14.06.2024


It’s important to take care of your heart, from your diet to physical activity, and that’s especially the case if you have conditions that directly affect your ticker.


There’s a new study published by the European Society of Cardiology that shows a combination of four common unhealthy traits may cause an increased risk of cardiovascular disease, including events like heart attacks and stroke. Here’s what the study found and what you can do to help improve your heart health if you have these conditions.





What the Study Found

Presented at ESC Congress 2023 on August 25 and funded by the Regional Board for the County of Västmanland and Centre for Clinical Research, the study followed 34,269 adults in their 40s and 50s who were screened for their cardiovascular health in the 1990s in Sweden. There, 15% of the group (5,084 individuals) were classified to have metabolic syndrome because they had three or more of the following common traits:


  1. “Waist circumference of 102 centimeters or above for men and 88 centimeters or above for women.” This equates to about 40.1 inches and 34.6 inches, respectively.
  2. High cholesterol levels measured at 6.1 mmol/l or above, which is roughly 236 mg/dL.
  3. High blood pressure, specifically “130 mmHg or higher systolic blood pressure and/or 85 mm Hg or higher diastolic blood pressure.”
  4. High blood sugar levels with “fasting plasma glucose 5.6 mmol/l or higher,” equating to about 101 mg/dL.

Both those with metabolic syndrome and a control group of 10,168 people without metabolic syndrome were identified, and 47% of total participants were women. In an average follow-up of 27 years, non-fatal cardiovascular events—including heart attack and stroke—occurred in 32% of the participants with metabolic syndrome compared to 22% in the control group. This showcases a greater heart attack and stroke risk for those with metabolic syndrome in this study.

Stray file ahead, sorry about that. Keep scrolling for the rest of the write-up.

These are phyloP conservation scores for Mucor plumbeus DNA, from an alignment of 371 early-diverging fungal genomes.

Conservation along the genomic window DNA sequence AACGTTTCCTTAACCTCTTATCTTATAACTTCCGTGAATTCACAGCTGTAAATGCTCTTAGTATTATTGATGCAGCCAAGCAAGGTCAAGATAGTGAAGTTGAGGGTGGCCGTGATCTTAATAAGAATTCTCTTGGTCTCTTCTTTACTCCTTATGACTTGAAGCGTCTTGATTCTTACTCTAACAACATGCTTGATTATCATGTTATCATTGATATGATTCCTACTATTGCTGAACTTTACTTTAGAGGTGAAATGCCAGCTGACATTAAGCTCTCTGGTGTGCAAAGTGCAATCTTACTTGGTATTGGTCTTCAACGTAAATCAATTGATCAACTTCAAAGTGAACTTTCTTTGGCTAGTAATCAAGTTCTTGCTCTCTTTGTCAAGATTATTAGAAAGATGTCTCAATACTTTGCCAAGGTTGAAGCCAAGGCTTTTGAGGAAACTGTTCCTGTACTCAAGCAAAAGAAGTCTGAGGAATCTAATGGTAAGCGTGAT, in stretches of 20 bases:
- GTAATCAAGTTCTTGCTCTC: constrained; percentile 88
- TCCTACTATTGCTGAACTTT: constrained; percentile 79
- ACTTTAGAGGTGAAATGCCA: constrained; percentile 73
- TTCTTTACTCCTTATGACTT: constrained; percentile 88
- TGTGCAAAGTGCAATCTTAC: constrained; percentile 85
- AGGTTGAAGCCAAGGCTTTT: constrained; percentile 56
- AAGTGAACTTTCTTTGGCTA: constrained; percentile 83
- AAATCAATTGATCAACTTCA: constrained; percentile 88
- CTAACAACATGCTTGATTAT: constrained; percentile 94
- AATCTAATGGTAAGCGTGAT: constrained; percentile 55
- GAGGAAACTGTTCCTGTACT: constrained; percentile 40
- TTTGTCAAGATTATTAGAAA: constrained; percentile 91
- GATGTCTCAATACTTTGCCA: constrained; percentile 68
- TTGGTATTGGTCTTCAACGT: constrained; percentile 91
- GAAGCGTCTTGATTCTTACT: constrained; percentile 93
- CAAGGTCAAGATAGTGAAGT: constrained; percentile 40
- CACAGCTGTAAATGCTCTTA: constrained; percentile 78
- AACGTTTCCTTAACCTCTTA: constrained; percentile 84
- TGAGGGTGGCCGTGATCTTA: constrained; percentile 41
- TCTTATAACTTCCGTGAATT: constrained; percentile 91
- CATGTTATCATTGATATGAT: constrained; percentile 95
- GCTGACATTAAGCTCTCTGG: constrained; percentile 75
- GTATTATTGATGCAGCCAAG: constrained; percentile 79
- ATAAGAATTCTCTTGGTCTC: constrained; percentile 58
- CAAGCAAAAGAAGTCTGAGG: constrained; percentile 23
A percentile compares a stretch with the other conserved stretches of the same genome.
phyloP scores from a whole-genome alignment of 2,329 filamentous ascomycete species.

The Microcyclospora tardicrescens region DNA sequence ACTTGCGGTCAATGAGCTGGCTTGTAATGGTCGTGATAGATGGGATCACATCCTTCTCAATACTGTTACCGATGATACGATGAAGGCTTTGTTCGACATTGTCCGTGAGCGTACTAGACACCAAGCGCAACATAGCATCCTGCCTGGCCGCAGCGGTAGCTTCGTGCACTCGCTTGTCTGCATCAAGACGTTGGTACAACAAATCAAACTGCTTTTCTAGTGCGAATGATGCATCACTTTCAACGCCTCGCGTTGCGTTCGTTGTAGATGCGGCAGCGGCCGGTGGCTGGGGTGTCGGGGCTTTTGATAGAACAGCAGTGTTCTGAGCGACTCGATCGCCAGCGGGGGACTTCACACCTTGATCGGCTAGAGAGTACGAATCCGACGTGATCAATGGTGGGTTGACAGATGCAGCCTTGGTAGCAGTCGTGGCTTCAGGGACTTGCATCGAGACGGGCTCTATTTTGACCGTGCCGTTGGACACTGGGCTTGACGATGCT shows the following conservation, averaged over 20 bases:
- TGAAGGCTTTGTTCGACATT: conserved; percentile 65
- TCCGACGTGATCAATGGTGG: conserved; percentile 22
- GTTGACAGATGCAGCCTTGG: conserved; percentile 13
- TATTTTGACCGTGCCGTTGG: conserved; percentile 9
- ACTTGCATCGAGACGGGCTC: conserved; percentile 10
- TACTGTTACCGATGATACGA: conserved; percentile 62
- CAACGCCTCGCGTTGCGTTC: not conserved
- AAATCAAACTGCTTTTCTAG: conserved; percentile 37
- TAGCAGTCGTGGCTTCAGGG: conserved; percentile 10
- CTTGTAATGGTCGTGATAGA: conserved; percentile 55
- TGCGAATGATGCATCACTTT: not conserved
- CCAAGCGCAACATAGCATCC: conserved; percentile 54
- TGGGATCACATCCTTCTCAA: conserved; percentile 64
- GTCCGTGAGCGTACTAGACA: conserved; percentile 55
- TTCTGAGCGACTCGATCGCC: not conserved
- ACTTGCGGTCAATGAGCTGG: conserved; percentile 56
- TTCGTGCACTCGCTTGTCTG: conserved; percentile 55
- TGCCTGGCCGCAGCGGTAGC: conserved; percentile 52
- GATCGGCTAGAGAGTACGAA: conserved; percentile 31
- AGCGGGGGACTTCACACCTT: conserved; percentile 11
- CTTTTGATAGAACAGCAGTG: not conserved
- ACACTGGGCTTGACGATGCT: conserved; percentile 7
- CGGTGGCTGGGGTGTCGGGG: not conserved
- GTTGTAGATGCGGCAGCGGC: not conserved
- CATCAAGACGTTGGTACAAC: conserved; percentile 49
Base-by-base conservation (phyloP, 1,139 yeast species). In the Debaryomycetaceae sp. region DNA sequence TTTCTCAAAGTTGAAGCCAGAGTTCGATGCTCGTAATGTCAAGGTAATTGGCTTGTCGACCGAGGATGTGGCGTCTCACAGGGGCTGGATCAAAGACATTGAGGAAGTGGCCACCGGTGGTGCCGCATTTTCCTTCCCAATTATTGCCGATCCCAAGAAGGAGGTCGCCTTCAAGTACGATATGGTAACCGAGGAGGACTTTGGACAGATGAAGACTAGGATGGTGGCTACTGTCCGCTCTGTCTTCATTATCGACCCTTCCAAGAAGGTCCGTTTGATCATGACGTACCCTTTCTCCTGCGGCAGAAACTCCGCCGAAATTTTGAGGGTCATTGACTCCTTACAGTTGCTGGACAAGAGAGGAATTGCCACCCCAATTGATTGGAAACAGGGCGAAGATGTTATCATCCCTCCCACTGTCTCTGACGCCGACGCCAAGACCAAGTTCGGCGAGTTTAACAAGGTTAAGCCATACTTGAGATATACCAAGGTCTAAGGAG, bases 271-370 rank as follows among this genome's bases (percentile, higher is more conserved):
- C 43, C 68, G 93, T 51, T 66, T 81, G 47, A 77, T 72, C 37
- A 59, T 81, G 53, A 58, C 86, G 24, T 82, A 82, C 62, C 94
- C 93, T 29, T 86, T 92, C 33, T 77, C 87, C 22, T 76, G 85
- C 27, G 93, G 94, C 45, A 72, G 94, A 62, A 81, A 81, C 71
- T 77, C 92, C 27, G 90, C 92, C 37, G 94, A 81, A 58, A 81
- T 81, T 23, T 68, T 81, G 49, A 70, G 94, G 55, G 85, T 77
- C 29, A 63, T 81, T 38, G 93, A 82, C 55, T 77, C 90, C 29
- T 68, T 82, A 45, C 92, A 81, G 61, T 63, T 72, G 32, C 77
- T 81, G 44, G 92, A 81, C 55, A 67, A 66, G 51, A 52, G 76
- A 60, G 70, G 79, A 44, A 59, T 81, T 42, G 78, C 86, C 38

Plus, for those that experienced a heart attack or stroke in this study, the median time for the first non-fatal event was 16.8 years after the initial screening for those with metabolic syndrome, compared to 19.1 years for the control group. This 2.3-year difference means that the metabolic syndrome group was prone to have a heart attack or stroke earlier in life than the control group.




“As metabolic syndrome is a cluster of risk factors, the level of each individual component does not have to be severely raised,” study author Dr. Lena Lönnberg said in the release. “In fact, most people live with slightly raised levels for many years before having symptoms that lead them to seek health care.”


The combination of these conditions is what causes the increased risk, but Lönnberg notes the importance of keeping blood pressure in check.


“Blood pressure was the riskiest component, particularly for women in their 40s, highlighting the value of keeping it under control,” she emphasized. One thing that can help lower high blood pressure levels is by following a healthy eating pattern that targets metabolic syndrome. The DASH diet—Dietary Approaches to Stop Hypertension—is a great place to start, as it meets our guidelines for healthy blood pressure and heart-healthy nutrition parameters. Check out this 30-day DASH diet dinner plan to help you get started.



The Bottom Line

While this study showed that metabolic syndrome increases risk for heart attacks and stroke, there are healthy lifestyle choices you can make to reduce this risk.


“The results underline the importance of early detection of risk factors through health screening programmes so that preventive actions can be taken to prevent heart attack, stroke and premature death,” Lönnberg said. “As a general rule of thumb, even if you feel well, check your blood pressure every year, avoid smoking, keep an eye on your waist circumference and last, but definitely not least, be physically active every day.”


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